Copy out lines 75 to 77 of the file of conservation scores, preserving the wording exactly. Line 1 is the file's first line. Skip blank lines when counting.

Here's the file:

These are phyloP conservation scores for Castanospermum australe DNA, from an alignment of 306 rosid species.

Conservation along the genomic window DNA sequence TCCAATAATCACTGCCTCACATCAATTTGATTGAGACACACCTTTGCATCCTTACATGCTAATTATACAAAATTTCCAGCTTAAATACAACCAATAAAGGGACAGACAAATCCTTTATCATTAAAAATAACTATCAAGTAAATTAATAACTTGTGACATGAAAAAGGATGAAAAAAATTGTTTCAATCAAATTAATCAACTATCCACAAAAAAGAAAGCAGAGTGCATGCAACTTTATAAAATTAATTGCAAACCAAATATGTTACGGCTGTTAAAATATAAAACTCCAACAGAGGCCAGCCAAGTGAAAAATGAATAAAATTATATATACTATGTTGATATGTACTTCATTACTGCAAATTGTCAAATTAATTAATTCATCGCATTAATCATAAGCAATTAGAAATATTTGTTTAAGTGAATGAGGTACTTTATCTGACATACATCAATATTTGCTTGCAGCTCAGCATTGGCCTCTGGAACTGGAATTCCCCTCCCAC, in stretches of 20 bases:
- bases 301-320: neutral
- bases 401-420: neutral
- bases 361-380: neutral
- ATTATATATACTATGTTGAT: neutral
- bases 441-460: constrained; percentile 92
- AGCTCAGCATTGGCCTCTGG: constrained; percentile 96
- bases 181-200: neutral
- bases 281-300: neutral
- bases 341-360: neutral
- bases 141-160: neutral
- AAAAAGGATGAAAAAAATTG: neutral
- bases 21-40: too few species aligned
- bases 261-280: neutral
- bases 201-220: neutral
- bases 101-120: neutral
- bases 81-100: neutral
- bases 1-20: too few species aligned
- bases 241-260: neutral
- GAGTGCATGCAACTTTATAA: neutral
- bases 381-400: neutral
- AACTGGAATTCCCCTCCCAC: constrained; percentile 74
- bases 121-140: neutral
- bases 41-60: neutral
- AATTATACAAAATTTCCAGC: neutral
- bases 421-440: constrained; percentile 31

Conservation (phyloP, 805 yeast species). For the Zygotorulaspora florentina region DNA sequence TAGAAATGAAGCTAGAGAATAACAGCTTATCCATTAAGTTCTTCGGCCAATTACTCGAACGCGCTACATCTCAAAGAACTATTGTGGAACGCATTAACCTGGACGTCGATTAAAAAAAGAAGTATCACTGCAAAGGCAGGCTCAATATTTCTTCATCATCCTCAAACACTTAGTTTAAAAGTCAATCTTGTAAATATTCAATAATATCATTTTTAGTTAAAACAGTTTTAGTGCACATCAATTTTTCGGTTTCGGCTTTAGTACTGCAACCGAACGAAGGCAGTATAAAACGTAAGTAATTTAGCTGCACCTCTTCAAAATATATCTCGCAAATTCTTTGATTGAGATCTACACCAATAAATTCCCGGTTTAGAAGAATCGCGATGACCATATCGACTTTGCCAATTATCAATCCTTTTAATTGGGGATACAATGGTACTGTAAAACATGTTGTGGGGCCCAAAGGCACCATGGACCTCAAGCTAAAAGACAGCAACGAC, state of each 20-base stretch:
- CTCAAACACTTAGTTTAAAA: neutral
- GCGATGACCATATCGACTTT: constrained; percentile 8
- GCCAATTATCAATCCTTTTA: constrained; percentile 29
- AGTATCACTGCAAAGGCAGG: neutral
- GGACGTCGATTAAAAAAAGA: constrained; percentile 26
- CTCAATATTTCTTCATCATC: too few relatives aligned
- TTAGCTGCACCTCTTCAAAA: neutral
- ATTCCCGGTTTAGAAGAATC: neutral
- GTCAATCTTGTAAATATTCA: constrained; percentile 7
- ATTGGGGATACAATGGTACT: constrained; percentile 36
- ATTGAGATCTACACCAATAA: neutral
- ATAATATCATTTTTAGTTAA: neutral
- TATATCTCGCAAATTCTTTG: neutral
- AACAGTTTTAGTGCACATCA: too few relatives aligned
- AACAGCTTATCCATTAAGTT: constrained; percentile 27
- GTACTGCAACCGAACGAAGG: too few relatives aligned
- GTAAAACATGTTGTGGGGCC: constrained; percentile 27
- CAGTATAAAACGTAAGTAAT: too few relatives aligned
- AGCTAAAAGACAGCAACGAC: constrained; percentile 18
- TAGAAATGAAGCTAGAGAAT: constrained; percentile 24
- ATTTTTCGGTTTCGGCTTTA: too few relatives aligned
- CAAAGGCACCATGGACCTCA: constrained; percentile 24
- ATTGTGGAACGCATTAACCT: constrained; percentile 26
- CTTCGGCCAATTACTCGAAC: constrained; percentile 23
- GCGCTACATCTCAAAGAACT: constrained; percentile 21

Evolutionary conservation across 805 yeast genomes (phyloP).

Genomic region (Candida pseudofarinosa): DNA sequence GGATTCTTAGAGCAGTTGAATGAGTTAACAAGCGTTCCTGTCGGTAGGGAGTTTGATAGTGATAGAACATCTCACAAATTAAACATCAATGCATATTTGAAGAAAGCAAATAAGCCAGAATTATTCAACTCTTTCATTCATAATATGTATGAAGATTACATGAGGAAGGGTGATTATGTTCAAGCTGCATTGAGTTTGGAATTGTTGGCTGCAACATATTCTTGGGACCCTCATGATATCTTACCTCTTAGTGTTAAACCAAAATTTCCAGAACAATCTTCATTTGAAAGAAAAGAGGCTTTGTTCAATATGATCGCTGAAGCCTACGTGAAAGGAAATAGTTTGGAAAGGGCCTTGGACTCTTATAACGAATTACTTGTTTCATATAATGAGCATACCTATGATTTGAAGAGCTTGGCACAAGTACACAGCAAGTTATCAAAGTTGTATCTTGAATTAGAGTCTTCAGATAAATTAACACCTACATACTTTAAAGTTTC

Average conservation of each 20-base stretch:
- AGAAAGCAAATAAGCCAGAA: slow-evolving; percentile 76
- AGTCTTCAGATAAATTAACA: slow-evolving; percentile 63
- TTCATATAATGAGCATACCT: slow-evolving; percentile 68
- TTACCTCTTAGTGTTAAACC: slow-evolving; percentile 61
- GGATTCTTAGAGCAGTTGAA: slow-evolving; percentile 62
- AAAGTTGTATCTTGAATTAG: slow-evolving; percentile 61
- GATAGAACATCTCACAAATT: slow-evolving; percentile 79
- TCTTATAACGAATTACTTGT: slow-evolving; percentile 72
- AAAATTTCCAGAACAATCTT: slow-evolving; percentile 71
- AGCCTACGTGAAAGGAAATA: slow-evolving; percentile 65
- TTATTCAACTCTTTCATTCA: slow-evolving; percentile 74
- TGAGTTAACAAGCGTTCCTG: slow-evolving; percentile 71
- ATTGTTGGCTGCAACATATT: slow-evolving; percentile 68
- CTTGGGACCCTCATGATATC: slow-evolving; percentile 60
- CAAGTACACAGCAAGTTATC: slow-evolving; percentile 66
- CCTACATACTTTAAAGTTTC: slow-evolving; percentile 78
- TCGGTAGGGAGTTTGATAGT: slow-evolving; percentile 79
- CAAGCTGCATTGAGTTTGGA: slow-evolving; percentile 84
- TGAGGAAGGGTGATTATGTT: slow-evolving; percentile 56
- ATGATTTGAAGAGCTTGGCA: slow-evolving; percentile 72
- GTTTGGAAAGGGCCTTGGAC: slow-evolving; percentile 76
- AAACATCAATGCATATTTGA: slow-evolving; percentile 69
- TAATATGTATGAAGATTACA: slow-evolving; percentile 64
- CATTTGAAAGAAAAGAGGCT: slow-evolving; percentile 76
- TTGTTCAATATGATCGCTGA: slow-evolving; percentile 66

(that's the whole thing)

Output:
- TGAGGAAGGGTGATTATGTT: slow-evolving; percentile 56
- ATGATTTGAAGAGCTTGGCA: slow-evolving; percentile 72
- GTTTGGAAAGGGCCTTGGAC: slow-evolving; percentile 76